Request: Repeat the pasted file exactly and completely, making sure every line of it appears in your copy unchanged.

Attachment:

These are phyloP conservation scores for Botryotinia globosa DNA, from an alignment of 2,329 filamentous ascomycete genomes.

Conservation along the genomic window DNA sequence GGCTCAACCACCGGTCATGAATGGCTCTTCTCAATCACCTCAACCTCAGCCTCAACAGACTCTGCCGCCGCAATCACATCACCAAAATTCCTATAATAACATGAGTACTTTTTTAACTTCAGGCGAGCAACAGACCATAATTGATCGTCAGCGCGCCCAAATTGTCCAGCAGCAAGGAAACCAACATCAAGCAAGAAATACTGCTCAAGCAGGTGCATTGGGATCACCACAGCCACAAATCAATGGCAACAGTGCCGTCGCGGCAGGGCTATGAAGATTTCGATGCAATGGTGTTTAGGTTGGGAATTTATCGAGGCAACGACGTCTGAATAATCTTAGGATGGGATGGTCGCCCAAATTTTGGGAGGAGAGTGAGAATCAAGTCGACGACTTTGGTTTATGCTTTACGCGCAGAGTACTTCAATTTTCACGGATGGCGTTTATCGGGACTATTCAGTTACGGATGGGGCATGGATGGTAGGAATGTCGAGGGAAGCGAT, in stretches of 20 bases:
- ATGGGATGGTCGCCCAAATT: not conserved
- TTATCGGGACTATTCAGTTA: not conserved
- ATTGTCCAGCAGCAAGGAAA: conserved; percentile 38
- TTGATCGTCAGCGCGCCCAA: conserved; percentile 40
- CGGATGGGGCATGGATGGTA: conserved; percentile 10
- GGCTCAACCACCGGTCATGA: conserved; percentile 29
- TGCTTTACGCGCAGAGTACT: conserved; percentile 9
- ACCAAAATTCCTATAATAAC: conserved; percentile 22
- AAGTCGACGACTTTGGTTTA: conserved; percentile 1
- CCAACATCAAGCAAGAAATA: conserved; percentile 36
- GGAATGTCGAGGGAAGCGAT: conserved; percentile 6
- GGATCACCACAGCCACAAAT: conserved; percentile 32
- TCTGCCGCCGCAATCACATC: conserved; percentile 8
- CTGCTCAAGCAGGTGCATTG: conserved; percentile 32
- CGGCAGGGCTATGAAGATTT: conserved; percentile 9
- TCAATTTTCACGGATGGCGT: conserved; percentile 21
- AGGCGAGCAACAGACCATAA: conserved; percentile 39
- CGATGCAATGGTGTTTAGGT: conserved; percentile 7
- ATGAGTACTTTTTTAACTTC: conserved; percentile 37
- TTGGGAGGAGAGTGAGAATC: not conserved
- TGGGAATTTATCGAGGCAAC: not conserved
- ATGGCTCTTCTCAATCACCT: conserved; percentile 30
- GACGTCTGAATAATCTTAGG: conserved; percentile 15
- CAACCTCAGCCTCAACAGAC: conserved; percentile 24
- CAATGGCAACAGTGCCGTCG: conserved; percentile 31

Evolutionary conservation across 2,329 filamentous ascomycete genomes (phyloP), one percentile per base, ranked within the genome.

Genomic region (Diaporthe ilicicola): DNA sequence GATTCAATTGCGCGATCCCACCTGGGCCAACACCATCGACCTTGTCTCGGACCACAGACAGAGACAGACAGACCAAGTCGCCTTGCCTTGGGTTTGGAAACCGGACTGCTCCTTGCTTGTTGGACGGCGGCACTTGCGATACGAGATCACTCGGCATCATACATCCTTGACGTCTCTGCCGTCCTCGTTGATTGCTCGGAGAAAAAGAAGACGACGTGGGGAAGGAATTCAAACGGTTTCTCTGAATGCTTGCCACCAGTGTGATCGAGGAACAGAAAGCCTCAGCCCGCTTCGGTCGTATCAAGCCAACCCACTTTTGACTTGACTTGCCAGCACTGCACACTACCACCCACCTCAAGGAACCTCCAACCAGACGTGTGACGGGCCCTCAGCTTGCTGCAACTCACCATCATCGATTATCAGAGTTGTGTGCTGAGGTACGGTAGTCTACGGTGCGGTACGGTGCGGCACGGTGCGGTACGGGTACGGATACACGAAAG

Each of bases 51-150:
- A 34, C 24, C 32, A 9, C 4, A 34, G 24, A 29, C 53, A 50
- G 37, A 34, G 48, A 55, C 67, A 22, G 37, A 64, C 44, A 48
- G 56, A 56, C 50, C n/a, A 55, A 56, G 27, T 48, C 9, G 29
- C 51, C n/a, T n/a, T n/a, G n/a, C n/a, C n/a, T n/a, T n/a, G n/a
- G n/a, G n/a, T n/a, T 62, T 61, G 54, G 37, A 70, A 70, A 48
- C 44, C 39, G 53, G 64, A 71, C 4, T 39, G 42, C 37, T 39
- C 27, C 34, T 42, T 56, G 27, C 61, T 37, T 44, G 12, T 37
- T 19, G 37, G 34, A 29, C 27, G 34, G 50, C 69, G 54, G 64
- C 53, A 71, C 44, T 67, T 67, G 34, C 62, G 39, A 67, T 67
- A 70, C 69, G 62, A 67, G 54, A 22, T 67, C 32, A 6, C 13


These are phyloP conservation scores for Botryotinia globosa DNA, from an alignment of 2,329 filamentous ascomycete genomes.

Conservation along the genomic window DNA sequence GGCTCAACCACCGGTCATGAATGGCTCTTCTCAATCACCTCAACCTCAGCCTCAACAGACTCTGCCGCCGCAATCACATCACCAAAATTCCTATAATAACATGAGTACTTTTTTAACTTCAGGCGAGCAACAGACCATAATTGATCGTCAGCGCGCCCAAATTGTCCAGCAGCAAGGAAACCAACATCAAGCAAGAAATACTGCTCAAGCAGGTGCATTGGGATCACCACAGCCACAAATCAATGGCAACAGTGCCGTCGCGGCAGGGCTATGAAGATTTCGATGCAATGGTGTTTAGGTTGGGAATTTATCGAGGCAACGACGTCTGAATAATCTTAGGATGGGATGGTCGCCCAAATTTTGGGAGGAGAGTGAGAATCAAGTCGACGACTTTGGTTTATGCTTTACGCGCAGAGTACTTCAATTTTCACGGATGGCGTTTATCGGGACTATTCAGTTACGGATGGGGCATGGATGGTAGGAATGTCGAGGGAAGCGAT, in stretches of 20 bases:
- ATGGGATGGTCGCCCAAATT: not conserved
- TTATCGGGACTATTCAGTTA: not conserved
- ATTGTCCAGCAGCAAGGAAA: conserved; percentile 38
- TTGATCGTCAGCGCGCCCAA: conserved; percentile 40
- CGGATGGGGCATGGATGGTA: conserved; percentile 10
- GGCTCAACCACCGGTCATGA: conserved; percentile 29
- TGCTTTACGCGCAGAGTACT: conserved; percentile 9
- ACCAAAATTCCTATAATAAC: conserved; percentile 22
- AAGTCGACGACTTTGGTTTA: conserved; percentile 1
- CCAACATCAAGCAAGAAATA: conserved; percentile 36
- GGAATGTCGAGGGAAGCGAT: conserved; percentile 6
- GGATCACCACAGCCACAAAT: conserved; percentile 32
- TCTGCCGCCGCAATCACATC: conserved; percentile 8
- CTGCTCAAGCAGGTGCATTG: conserved; percentile 32
- CGGCAGGGCTATGAAGATTT: conserved; percentile 9
- TCAATTTTCACGGATGGCGT: conserved; percentile 21
- AGGCGAGCAACAGACCATAA: conserved; percentile 39
- CGATGCAATGGTGTTTAGGT: conserved; percentile 7
- ATGAGTACTTTTTTAACTTC: conserved; percentile 37
- TTGGGAGGAGAGTGAGAATC: not conserved
- TGGGAATTTATCGAGGCAAC: not conserved
- ATGGCTCTTCTCAATCACCT: conserved; percentile 30
- GACGTCTGAATAATCTTAGG: conserved; percentile 15
- CAACCTCAGCCTCAACAGAC: conserved; percentile 24
- CAATGGCAACAGTGCCGTCG: conserved; percentile 31

Evolutionary conservation across 2,329 filamentous ascomycete genomes (phyloP), one percentile per base, ranked within the genome.

Genomic region (Diaporthe ilicicola): DNA sequence GATTCAATTGCGCGATCCCACCTGGGCCAACACCATCGACCTTGTCTCGGACCACAGACAGAGACAGACAGACCAAGTCGCCTTGCCTTGGGTTTGGAAACCGGACTGCTCCTTGCTTGTTGGACGGCGGCACTTGCGATACGAGATCACTCGGCATCATACATCCTTGACGTCTCTGCCGTCCTCGTTGATTGCTCGGAGAAAAAGAAGACGACGTGGGGAAGGAATTCAAACGGTTTCTCTGAATGCTTGCCACCAGTGTGATCGAGGAACAGAAAGCCTCAGCCCGCTTCGGTCGTATCAAGCCAACCCACTTTTGACTTGACTTGCCAGCACTGCACACTACCACCCACCTCAAGGAACCTCCAACCAGACGTGTGACGGGCCCTCAGCTTGCTGCAACTCACCATCATCGATTATCAGAGTTGTGTGCTGAGGTACGGTAGTCTACGGTGCGGTACGGTGCGGCACGGTGCGGTACGGGTACGGATACACGAAAG

Each of bases 51-150:
- A 34, C 24, C 32, A 9, C 4, A 34, G 24, A 29, C 53, A 50
- G 37, A 34, G 48, A 55, C 67, A 22, G 37, A 64, C 44, A 48
- G 56, A 56, C 50, C n/a, A 55, A 56, G 27, T 48, C 9, G 29
- C 51, C n/a, T n/a, T n/a, G n/a, C n/a, C n/a, T n/a, T n/a, G n/a
- G n/a, G n/a, T n/a, T 62, T 61, G 54, G 37, A 70, A 70, A 48
- C 44, C 39, G 53, G 64, A 71, C 4, T 39, G 42, C 37, T 39
- C 27, C 34, T 42, T 56, G 27, C 61, T 37, T 44, G 12, T 37
- T 19, G 37, G 34, A 29, C 27, G 34, G 50, C 69, G 54, G 64
- C 53, A 71, C 44, T 67, T 67, G 34, C 62, G 39, A 67, T 67
- A 70, C 69, G 62, A 67, G 54, A 22, T 67, C 32, A 6, C 13